I did some pull-ups and some dips this morning.
But I did not clean my apartment.

I have awoken from my nap to do some writing but I don’t want to write and I don’t care anymore.
I just want money and to sneak away with a nice young woman and for the world to get better for everyone, but without me having to intervene or participate or even say anything.
Because I don’t have good ideas; I have only a wooden listlessness, with sunken head like a vulture on the road.

Just give me much more money so I can stop fussing over concerns not my own.
Of course, what concern is my own?
I’m tired and have no further insight into the matter of my life.

What was so great about that chicken burrito?
It was kind and juicy and salty and filling and it promised to never leave me.
But it has left me.
And not three pasture-raised eggs with cabbage and potatoes for breakfast, nor two pieces of toast with fake butter and a large round very crisp apple for lunch, nor glass after glass of decaf iced tea can fill the void it has left.
No, I see now that I am forever alone. Even if I got another chicken burrito from the same restaurant prepared by the same team and carried home and eaten at the same table with the same side of spinach, red onion, and cherry tomatoes — even then it would not be the same burrito, and now I’m aware of the falseness of their promises, so any initial rush of contentment would be laced with and ultimately overwhelmed and dragged down by the same uneasy jittery creaking discontent that mars my current reflections.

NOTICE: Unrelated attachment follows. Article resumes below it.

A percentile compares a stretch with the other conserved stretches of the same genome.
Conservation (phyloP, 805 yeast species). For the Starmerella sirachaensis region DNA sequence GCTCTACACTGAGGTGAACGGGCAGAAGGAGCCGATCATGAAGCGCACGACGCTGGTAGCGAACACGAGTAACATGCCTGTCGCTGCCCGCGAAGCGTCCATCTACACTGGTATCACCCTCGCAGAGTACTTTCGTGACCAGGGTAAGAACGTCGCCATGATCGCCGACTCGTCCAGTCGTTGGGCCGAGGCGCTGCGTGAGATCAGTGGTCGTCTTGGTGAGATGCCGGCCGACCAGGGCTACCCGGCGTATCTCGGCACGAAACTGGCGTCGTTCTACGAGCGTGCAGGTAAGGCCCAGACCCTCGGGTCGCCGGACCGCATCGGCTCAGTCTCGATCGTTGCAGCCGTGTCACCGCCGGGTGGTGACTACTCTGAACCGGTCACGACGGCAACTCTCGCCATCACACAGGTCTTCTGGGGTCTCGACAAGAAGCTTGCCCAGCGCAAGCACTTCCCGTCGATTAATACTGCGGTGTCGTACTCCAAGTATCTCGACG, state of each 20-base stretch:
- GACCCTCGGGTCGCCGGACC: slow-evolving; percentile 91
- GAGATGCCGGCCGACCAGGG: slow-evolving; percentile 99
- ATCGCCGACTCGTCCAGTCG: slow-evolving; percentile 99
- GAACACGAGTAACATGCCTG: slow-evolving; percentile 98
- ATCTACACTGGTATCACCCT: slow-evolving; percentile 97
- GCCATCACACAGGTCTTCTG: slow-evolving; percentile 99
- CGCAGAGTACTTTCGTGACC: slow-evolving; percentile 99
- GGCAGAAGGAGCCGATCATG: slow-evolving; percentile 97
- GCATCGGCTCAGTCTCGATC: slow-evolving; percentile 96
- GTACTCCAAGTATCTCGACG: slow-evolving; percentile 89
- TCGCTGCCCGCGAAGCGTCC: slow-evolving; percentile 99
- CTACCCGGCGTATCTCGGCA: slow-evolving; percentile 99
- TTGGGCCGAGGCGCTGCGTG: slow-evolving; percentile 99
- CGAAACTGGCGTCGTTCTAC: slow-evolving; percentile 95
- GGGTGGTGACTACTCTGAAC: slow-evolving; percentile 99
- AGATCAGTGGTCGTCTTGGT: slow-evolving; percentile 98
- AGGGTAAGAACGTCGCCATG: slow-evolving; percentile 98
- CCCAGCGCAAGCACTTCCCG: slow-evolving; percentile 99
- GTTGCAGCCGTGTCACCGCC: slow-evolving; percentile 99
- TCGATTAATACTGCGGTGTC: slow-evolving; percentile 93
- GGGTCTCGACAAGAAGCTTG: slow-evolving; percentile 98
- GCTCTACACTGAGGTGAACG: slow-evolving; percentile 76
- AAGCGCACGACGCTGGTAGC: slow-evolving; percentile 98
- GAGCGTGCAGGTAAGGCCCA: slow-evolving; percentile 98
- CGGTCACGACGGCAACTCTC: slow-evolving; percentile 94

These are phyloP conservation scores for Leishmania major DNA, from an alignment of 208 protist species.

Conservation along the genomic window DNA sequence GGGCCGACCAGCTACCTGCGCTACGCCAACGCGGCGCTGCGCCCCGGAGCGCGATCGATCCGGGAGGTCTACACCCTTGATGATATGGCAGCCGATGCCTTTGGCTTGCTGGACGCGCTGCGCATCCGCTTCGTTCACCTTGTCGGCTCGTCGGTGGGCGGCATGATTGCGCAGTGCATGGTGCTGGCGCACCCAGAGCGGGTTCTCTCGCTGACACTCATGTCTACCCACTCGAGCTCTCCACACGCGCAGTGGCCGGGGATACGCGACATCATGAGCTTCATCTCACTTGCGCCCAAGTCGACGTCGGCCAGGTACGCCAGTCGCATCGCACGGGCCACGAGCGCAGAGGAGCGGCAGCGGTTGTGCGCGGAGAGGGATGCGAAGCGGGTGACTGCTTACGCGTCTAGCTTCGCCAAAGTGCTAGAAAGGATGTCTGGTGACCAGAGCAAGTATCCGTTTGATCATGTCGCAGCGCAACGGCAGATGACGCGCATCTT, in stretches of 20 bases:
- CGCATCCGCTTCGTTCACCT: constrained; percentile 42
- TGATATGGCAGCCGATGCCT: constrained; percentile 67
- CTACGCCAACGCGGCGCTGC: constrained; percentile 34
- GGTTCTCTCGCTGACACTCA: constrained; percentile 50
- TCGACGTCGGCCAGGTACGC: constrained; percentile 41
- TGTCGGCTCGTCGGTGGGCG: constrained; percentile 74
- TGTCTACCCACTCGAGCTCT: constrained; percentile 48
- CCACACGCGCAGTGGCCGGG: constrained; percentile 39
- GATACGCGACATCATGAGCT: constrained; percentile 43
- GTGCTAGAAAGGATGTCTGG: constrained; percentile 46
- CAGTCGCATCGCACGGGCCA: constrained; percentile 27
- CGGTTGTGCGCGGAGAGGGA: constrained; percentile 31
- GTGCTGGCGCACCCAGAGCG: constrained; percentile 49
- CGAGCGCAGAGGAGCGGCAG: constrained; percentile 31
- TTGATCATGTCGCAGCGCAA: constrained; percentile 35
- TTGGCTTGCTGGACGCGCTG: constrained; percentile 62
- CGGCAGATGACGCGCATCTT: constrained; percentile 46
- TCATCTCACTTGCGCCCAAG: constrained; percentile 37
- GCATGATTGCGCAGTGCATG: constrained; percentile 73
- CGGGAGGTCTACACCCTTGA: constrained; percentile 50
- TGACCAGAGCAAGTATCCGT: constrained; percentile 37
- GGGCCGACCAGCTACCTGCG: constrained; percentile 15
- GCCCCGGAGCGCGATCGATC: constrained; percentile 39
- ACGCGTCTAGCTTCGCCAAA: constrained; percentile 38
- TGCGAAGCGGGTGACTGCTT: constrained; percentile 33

Every Sunday afternoon the death of hope floats in a heavy nauseous oozy shame.
I didn’t use the time well enough; now this empty task is coming for me and will swallow me up for five days. I had some freedom; a little time to figure out how to point my ship in a better direction; but I squandered that time, and the indifferent currents have come, as they promised they would, to carry me again into the boring stressful no-saved-money fray.
I have failed.
Probably my goals are not laudable enough.
Certainly my means are inadequate.
Clearly my vision is too much consumed in my own reflection.
I reach down and stroke the brown water with a gentle backhand, rippling my face, which I’d sought to caress, but could only disturb.
Never mind, then; never mind, never mind anyways.

And then, though your system forbids eating after 3pm and it is now almost 7pm, you find yourself in the fridge, first for a carrot with miso, innocuous enough and not really a broken vow; but then a couple pieces of bread with fake butter and then you realize that you must cook this steak and have a steak salad with red onions, white mushrooms, and cherry tomatoes. And after the salad, it occurs to you that you must have an orange. And you feel yourself snapping out of the desolation, and you suspect again that a month of 1,000ish calories a day and minimal animal products (the result of both your combining a dwindling food supply with a general lack of appetite) has left you a little anemic. And so again it seems that you are just a device for dramatizing and amplifying little bodily pleasures and pains. Your philosophy merely an afterthought to your mood, itself nothing but the side effect of your metabolic functions. At least a worm knows that it’s nothing but eat and flinch. But of course this reductionism is another oversimplification. The orange helped pound the iron in. Because of the vitamin C.

Author: Wild Bill Hiccup
Editor: AW/BW
Copyright: AMW

[NYC Journal]